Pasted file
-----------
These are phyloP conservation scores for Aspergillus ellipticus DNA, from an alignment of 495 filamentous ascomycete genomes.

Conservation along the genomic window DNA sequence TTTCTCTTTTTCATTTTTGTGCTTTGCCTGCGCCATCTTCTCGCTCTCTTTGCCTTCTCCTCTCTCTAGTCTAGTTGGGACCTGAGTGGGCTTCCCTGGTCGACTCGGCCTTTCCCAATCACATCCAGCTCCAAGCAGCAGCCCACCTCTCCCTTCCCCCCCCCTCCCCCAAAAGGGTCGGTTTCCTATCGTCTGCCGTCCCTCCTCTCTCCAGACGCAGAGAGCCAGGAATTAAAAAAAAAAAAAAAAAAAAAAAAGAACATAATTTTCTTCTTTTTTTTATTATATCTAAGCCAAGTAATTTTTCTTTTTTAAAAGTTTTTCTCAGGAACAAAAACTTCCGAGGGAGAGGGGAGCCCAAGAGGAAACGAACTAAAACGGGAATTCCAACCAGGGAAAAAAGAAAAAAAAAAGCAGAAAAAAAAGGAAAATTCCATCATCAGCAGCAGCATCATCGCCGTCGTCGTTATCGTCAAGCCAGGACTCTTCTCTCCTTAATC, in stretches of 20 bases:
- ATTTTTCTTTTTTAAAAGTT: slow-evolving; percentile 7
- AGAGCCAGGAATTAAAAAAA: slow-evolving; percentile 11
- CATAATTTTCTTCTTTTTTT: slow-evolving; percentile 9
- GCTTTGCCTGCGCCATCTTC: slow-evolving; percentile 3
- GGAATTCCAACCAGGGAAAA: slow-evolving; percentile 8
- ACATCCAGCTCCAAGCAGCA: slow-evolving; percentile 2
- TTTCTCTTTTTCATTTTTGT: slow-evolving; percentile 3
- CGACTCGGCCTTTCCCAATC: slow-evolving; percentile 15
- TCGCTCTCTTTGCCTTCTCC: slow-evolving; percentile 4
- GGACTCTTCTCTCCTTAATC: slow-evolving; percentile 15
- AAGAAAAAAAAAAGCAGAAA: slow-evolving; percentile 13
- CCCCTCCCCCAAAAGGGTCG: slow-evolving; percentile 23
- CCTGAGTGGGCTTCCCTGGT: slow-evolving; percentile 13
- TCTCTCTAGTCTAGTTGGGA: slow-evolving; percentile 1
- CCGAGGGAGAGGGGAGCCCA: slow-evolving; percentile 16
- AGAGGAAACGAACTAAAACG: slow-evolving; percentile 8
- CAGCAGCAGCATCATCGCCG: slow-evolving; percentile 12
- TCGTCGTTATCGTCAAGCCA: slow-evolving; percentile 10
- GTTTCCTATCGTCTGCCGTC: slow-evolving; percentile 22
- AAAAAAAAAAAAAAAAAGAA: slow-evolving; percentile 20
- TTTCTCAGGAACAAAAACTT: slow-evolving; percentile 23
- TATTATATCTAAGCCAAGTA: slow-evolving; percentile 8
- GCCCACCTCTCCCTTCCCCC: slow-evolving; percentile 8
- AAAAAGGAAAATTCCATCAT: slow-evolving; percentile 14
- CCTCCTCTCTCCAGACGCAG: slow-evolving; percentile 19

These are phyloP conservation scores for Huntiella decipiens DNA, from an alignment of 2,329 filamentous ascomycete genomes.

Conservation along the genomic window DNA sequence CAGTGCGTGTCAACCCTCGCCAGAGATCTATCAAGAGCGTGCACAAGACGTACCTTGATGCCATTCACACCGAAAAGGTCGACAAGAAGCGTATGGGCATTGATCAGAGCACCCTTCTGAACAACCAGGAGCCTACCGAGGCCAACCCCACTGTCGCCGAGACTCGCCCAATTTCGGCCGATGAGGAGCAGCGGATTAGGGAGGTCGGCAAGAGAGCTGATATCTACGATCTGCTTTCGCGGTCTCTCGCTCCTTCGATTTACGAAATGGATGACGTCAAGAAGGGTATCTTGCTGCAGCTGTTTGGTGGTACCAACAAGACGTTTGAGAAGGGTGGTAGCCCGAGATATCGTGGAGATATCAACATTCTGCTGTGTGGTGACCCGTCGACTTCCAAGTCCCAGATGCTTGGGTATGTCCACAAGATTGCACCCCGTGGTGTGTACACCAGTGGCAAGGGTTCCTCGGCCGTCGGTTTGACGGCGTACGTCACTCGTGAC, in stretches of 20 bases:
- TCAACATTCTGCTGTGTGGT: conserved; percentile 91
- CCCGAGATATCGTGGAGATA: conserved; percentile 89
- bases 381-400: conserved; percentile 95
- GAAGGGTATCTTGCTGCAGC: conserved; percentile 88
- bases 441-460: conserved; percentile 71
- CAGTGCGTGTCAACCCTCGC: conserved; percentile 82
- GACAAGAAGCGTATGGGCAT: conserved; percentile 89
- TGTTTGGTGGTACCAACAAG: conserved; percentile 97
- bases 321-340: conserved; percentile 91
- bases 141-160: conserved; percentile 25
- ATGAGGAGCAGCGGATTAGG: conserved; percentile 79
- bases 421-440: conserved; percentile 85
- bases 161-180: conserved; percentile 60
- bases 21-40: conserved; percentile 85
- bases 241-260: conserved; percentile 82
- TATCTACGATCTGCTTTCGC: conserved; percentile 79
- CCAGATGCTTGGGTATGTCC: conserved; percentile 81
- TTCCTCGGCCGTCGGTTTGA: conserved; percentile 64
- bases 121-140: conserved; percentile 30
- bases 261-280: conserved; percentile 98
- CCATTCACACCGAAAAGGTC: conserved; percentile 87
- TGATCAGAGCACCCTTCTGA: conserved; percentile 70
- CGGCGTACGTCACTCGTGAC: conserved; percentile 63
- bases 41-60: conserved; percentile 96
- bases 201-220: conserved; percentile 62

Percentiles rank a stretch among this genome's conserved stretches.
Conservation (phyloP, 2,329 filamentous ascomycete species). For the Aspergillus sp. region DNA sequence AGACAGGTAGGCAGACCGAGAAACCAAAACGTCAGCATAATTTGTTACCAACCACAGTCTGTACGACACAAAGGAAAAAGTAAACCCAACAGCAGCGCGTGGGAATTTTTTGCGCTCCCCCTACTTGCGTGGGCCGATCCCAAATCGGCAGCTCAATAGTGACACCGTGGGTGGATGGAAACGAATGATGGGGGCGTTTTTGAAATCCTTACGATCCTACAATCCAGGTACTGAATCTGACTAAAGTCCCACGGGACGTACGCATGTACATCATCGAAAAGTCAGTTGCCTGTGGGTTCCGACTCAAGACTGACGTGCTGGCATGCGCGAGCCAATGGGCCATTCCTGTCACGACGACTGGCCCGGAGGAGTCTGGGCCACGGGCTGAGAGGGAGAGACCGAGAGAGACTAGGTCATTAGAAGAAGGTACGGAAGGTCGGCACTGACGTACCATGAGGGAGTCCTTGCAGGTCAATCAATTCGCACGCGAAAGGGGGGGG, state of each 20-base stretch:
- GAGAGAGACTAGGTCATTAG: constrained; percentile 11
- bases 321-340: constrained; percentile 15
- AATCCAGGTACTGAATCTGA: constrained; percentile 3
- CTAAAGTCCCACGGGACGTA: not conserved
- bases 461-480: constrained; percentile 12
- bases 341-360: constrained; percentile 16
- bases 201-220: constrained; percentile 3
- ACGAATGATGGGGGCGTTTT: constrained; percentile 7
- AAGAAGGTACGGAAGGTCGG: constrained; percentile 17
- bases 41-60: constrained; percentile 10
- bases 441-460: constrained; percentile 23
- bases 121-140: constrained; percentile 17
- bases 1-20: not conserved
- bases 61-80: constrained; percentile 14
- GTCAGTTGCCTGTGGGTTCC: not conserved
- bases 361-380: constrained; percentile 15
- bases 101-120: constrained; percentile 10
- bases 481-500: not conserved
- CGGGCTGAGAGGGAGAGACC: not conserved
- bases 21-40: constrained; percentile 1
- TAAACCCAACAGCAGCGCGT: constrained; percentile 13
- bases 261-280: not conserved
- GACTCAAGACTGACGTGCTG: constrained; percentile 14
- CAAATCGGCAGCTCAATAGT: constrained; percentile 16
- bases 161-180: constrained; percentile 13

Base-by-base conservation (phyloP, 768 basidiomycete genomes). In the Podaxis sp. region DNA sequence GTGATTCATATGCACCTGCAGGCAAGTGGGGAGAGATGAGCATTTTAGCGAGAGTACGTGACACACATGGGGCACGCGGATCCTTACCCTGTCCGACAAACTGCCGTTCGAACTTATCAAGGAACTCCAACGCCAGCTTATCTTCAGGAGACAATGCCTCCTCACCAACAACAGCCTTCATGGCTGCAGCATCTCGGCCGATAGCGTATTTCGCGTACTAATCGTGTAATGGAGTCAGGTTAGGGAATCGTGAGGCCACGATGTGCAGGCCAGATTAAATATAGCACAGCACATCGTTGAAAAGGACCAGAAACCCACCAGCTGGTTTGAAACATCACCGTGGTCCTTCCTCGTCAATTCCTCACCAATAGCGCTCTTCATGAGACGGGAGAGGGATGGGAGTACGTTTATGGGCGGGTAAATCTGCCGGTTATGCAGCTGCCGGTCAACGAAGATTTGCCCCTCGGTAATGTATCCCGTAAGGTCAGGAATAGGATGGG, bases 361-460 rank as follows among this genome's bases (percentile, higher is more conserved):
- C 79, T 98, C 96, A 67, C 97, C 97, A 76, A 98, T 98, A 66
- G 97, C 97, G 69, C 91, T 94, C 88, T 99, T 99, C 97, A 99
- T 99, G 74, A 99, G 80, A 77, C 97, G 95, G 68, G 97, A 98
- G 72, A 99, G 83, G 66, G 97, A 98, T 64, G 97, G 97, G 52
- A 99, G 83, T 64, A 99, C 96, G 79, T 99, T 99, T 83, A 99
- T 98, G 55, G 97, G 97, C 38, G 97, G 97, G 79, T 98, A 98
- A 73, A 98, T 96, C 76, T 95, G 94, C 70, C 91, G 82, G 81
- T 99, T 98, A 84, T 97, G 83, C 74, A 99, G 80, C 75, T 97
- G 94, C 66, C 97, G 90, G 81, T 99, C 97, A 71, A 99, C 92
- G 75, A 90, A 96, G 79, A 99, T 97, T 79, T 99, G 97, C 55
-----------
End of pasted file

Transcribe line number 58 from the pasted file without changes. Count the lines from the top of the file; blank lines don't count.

- bases 321-340: constrained; percentile 15